When I returned to work, I didn’t explain to my co-workers why I was back from vacation early. I was new and didn’t know anyone really well yet, but even so, I could see there was still an opportunity to make a big story about my disastrous trip—all the time and money wasted traveling there and back, the disappointment of not getting to scuba dive, and most of all, the idiocy of not knowing to check the weather before flying to the Caribbean during hurricane season. There was even more opportunity to tell the story about that guy over in Accounting I’d gone on a date with who, turns out, has a girlfriend! But instead, I simply didn’t tell any of these stories. I’d been meditating for several years, and the mind simply didn’t have the drive to tell these stories. I just did my job as per normal, and everything was calm. I didn’t tell these stories to my co-workers, and more importantly, I didn’t tell them to myself, and I literally, and happily, forgot about all of it. What I noticed is that without the story of disappointment, there was no disappointment. Without the story of embarrassment, there was no embarrassment. Without the story of frustration, there was no frustration.

It was after this incident that I became acutely aware that we have the option to tell stories or not. And if we don’t tell them, they don’t exist. It was a moment of recognition of how we make our world with our thoughts. The experience existed, the credit card bill existed, but all the drama around it simply wasn’t there, because I didn’t tell the story. It was a really powerful moment of watching no story arise, and observing how silent and blissful that no-story was.

“We are what we think. All that we are arises with our thoughts. With our thoughts we make the world.” Dhammapada, The Sayings of the Buddha, Thomas Byrom translation

Core Practice: Be Honest With Yourself

Additional Tips2Honesty with yourself is essential to being happy. You have to check that what you are doing in your life is working for you. Sometimes we have such a strong idea of how our life should be and what will make us happy, that we don’t want to face that these ideas aren’t right for us anymore. We may have grown out of them or they may have never been our ideas and dreams in the first place, but instead were imposed by family or society and accepted by us as ours. Other times we have invested so much time and energy to get our life to where it is, that we don’t want to face the fact that it is no longer working. When we honestly recognize that something is no longer working, then from this place of recognition we can begin to change it.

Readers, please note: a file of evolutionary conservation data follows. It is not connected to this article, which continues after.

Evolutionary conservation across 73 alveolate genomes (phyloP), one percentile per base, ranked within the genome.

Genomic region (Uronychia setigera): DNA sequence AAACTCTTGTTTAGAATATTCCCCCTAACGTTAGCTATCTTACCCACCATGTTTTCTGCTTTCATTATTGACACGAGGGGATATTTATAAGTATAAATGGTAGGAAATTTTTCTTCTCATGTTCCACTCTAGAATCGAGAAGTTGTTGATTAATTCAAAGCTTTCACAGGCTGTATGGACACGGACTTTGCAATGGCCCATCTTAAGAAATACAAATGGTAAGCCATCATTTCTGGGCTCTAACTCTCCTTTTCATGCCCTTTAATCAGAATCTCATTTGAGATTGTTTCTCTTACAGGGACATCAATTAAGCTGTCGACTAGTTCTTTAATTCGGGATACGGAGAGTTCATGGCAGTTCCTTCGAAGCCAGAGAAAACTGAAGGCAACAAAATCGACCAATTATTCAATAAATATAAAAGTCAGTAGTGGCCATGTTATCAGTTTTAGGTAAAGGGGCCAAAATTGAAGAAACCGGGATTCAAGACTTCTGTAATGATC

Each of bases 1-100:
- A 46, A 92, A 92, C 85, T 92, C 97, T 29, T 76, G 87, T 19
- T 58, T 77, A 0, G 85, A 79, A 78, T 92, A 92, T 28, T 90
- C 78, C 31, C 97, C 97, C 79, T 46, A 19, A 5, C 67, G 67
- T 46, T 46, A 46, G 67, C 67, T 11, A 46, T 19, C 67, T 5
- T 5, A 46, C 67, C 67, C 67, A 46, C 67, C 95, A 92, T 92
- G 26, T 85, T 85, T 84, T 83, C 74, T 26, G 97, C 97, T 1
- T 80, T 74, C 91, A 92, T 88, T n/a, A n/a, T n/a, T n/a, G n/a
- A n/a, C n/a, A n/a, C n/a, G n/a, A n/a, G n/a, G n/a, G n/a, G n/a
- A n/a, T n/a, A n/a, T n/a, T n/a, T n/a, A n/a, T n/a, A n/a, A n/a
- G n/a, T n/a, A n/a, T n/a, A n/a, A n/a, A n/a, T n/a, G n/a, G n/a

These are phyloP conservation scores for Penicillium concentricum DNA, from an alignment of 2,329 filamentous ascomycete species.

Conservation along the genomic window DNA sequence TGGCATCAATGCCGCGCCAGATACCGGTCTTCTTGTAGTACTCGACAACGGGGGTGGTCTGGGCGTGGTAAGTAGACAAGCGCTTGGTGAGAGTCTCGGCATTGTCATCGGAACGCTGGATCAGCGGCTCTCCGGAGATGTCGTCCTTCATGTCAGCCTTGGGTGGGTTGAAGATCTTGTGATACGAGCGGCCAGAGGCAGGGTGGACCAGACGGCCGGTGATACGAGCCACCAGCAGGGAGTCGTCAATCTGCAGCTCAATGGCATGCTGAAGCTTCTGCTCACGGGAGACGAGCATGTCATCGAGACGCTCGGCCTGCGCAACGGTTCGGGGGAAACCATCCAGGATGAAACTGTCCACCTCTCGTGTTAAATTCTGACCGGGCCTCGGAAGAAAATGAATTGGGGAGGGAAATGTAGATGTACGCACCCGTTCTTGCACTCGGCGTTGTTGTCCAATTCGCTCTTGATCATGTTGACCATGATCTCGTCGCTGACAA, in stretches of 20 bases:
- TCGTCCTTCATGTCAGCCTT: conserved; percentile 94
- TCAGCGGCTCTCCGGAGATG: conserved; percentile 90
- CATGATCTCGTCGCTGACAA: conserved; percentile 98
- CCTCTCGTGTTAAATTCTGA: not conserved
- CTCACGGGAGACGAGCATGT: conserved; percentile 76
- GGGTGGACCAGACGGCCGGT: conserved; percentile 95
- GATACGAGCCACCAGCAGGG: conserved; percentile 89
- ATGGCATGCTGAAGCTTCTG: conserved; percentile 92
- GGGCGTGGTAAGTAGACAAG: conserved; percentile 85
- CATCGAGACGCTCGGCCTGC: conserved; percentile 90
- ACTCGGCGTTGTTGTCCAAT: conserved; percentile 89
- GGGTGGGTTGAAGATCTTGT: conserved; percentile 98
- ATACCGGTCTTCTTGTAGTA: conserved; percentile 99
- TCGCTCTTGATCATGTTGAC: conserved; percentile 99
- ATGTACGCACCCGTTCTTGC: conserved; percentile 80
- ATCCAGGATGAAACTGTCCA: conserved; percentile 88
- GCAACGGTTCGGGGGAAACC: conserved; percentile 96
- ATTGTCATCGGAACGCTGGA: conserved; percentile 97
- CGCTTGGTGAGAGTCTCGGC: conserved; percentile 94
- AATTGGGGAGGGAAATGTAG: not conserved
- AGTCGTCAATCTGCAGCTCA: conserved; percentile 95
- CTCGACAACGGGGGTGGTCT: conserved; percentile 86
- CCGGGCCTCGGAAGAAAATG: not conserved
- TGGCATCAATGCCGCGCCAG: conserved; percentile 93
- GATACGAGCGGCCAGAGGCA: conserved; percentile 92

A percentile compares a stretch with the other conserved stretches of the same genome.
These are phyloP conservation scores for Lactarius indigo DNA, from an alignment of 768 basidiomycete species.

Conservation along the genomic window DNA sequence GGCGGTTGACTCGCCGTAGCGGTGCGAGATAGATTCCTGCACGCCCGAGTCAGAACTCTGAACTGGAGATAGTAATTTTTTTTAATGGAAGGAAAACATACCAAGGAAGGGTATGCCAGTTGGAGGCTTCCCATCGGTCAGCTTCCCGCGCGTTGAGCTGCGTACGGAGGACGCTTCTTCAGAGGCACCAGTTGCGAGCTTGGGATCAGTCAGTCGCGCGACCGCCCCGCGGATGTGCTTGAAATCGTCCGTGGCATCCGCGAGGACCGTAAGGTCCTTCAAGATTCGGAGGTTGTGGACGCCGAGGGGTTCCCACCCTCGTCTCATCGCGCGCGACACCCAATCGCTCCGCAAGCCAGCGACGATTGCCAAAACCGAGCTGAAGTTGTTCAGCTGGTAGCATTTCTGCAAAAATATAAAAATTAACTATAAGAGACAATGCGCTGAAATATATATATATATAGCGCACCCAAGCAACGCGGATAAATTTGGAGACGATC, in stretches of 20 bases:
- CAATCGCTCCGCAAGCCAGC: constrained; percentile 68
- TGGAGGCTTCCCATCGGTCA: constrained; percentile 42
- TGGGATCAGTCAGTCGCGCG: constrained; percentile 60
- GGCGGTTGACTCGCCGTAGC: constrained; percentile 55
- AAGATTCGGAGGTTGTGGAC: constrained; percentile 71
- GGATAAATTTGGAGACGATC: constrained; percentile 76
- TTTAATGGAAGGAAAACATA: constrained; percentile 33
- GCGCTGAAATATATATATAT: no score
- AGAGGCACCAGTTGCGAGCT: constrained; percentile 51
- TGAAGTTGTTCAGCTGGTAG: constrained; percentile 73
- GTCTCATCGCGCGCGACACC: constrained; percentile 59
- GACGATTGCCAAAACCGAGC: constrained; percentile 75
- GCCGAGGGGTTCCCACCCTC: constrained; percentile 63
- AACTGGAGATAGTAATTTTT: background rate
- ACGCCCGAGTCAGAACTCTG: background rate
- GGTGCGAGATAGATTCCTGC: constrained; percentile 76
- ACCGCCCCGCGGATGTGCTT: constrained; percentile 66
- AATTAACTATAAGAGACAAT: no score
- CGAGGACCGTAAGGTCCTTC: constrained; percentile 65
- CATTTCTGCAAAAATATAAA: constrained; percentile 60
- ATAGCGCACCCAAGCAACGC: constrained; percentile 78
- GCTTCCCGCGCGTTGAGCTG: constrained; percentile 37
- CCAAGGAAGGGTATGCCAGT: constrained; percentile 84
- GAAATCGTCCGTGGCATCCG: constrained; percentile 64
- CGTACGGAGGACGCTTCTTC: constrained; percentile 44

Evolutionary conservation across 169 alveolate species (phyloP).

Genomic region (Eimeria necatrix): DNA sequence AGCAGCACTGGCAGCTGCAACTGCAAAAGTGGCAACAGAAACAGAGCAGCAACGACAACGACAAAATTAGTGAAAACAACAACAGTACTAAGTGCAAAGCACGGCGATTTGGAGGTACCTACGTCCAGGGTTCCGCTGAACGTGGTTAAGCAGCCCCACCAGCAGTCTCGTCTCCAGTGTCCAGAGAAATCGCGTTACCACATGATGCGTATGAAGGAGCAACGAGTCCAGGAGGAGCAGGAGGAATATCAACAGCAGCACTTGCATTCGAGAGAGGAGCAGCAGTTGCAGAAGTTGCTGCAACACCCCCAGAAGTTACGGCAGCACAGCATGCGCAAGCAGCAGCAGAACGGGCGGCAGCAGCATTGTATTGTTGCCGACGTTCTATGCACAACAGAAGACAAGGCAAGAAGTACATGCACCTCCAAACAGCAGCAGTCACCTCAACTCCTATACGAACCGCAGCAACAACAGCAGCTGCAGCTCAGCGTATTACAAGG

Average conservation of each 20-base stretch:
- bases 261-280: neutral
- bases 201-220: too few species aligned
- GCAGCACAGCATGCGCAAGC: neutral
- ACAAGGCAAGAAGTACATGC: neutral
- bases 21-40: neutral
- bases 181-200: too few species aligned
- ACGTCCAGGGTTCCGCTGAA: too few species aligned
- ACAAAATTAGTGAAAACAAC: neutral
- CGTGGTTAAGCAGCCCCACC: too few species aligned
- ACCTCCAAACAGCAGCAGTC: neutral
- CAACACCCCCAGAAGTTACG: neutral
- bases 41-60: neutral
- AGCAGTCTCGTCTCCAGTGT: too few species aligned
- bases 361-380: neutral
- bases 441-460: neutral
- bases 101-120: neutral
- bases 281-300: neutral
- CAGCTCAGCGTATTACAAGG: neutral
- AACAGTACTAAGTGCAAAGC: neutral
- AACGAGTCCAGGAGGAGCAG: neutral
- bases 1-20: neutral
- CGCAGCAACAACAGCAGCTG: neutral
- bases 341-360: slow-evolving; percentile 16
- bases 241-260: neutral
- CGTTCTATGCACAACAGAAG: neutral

Being honest about what is working applies to all aspects of your life, big and small—whether it’s recognizing that you’re bored with your job and you need to mix it up, or that constantly checking your phone diffuses your focus and you need to dial it down. When you change what is not working in your life, despite past ideas of what you think will make you happy, you will be a happier person.

Note that you don’t have to necessarily share or discuss your internal honesty with others. In fact, if we had to share all our internal insights with others, we’d never be completely honest with ourselves! What matters most is that you are simply honest with yourself.

© 2013-2021 Sara Weston. Excerpted from the book How to Be Happy NOW…Even if Things Aren’t Going Your Way, available on or Amazon UKCA, FR , IT, ES and DE. A FREE excerpt of the book is available here.

Download the How to Be Happy NOW app

Download on the App Store